After all those high encomiums, we must admit that Paul had some defects in elocution, and many difficulties to surmount, before he attained to the sublime and beautiful in Grecian eloquence. The Greek was so far from being his native language, that when he first began to preach in it, “he made,” according to Jerome, “very many bulls and blunders in his words. He scarcely knew how to construe a hyperbatic phrase, nor how to close a sentence.” This father affirms farther, that St. Paul at first “did not know how to express his own profound conceptions in the Greek language; that his elocution was defective, and that he laboured under difficulties in communicating his ideas.” Iste qui Solæcismos in verbis facit, qui non potest hyperbaton reddere, sententiamque concludere, audacter sibi vindicat sapientiam, &c. Hieron. Comm. in epis. ad Ephesians tom. 6. p. 384.
Illud, &c. etsi imperitus sermone, &c. nequaquam Paulum de humilitate dixisse; profundos enim, et reconditos sensus lingua non explicat, et cum ipse sentiat, quid loguatur, in alienas aures puro non potest transferre Sermone. Epis. 15. ad Algas. Q. 10.
2 Corinthians 10:12 . We dare not make ourselves of the number, or compare ourselves with some that commend themselves. Paul here attacks with a masterly stroke of irony, their boasted learning in the talmud, and sciences of the Hebrew schools. But in boasting, I doubt whether they are wise to measure themselves by themselves. Because, if they follow us in the sphere of our labours in Asia, in Macedonia, in Thessalia, in Achaia, and into Asia again and Syria, and back to Macedonia, their line of measure might possibly be found short, and shame would be the result. Rather, “Let him that glorieth, glory in the Lord.”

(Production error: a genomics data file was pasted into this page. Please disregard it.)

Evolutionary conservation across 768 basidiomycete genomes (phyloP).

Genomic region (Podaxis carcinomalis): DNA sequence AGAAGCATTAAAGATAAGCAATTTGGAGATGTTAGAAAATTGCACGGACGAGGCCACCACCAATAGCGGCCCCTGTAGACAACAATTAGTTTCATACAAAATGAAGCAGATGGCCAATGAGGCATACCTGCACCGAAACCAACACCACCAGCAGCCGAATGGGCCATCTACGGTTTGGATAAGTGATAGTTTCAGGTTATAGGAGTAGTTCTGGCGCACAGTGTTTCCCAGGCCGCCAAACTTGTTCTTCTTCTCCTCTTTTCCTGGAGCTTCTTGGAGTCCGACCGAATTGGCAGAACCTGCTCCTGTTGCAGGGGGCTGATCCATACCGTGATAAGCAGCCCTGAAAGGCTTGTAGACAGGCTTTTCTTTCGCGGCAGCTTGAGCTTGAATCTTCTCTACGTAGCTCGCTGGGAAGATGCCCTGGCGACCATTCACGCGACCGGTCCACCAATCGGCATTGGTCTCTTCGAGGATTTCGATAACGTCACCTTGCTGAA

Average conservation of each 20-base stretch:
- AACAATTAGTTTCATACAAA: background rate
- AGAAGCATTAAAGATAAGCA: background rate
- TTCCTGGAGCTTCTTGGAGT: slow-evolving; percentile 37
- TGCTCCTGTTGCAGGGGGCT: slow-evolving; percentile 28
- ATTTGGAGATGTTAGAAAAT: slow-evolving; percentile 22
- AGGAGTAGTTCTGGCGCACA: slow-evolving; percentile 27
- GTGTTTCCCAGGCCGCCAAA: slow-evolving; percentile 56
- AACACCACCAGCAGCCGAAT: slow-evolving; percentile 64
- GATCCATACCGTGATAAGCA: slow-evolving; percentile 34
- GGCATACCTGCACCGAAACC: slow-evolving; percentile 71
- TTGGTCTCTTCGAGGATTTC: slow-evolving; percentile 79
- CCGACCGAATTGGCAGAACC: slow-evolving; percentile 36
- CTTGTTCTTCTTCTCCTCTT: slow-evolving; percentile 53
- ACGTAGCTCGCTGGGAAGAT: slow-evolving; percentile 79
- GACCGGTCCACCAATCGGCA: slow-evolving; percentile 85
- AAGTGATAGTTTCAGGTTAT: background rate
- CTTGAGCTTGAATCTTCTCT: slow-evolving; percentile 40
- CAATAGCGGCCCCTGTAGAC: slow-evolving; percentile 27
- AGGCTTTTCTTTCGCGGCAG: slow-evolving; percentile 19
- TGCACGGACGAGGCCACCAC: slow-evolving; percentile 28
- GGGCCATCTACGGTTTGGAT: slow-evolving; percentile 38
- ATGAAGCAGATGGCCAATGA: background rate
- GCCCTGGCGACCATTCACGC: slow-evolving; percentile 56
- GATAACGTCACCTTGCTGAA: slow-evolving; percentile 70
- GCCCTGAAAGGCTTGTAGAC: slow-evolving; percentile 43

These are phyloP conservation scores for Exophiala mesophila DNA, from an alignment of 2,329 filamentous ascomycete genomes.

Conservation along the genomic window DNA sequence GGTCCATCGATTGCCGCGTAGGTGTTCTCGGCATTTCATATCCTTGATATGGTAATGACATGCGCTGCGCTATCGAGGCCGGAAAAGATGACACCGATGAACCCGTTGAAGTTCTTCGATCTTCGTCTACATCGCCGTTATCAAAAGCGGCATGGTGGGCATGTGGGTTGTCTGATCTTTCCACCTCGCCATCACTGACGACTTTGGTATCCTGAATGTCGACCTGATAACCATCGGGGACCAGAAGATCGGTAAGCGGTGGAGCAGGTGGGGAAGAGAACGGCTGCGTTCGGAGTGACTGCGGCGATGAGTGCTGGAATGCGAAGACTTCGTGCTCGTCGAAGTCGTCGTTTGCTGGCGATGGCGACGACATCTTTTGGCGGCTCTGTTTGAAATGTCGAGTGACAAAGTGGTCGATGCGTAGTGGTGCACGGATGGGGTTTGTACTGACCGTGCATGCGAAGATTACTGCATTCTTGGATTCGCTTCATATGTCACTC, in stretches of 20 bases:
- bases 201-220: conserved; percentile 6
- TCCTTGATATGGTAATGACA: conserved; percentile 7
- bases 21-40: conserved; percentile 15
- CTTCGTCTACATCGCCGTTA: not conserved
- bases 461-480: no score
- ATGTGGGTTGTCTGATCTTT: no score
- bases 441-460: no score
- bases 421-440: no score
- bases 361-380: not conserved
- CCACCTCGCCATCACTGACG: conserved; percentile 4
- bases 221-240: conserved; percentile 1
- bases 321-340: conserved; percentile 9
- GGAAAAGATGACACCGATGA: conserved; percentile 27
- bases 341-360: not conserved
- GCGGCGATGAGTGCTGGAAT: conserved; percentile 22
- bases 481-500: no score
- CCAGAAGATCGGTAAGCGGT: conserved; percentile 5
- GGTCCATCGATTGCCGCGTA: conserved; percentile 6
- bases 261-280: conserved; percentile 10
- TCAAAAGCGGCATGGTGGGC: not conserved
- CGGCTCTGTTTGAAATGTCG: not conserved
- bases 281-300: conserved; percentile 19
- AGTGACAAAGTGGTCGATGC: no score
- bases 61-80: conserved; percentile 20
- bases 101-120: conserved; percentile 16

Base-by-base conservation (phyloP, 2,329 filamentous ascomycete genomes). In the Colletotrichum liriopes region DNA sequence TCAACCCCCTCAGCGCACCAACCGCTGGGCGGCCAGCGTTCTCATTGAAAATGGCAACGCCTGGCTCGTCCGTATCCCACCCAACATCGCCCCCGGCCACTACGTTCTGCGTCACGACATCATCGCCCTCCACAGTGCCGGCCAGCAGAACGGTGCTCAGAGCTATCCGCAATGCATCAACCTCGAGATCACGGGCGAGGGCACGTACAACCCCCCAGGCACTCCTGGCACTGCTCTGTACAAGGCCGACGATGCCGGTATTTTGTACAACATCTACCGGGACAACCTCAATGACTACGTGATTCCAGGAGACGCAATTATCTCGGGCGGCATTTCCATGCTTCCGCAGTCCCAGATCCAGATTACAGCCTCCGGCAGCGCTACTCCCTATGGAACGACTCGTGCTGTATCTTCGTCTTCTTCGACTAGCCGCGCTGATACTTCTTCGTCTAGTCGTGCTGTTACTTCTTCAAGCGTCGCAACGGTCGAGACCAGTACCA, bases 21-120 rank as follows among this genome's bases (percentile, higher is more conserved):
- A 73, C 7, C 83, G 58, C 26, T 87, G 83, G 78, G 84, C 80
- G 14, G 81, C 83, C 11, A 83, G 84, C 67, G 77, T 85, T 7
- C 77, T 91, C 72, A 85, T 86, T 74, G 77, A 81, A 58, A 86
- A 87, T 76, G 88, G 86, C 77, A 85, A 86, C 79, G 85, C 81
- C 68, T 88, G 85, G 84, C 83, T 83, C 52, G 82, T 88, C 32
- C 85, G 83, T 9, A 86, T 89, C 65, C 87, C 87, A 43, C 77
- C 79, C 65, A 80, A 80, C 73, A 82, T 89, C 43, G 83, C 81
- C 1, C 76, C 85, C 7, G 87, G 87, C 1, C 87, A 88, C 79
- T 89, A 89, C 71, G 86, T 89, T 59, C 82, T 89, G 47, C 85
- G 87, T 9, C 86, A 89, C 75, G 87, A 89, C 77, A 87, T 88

Many jews of some learning went about troubling the churches, and most artfully affected to be christians. They are generally called “false apostles” by the fathers, and by St. Paul: 2 Corinthians 11:13. Yet they are allowed to be Israelites, and Hebrews of the seed of Abraham: 2 Corinthians 11:22. These men slandered St. Paul as walking after the flesh, and exercising an extravagant authority over the churches. We generally find the church of Christ like a ship at sea, exposed to waves and troubles. Some proud and ambitious mind which resolves to have the preëminence will ever be rising up, and troubling the heavenly repose of the saints.
St. Paul conducted himself in a tender, but dignified manner towards the ministers at Corinth, who had received and encouraged those judaizing teachers. He besought them by the tender and gentle spirit of Christ to stop the proceedings of those men, and emboldened them to do it by all the sanction of the Lord’s mission in the hands of his apostles. The weapons of their warfare, comprising the doctrine and discipline of Christ, were not carnal, but were the mighty power of God to pull down all rebellious irregular proceedings, and injurious inuendos. Every thing must give way to the truth and order of Christ, who has not left the glory of his church to the selfish caprice of man. St. Paul was resolved that they should find his rod of expulsion equal to the power of his letters. He would come to revenge all disobedience, and put those to shame who commended themselves.
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Sutcliffe, Joseph. "Commentary on 2 Corinthians 10". Sutcliffe's Commentary on the Old and New Testaments. https://www.studylight.org/
the Week of Proper 13 / Ordinary 18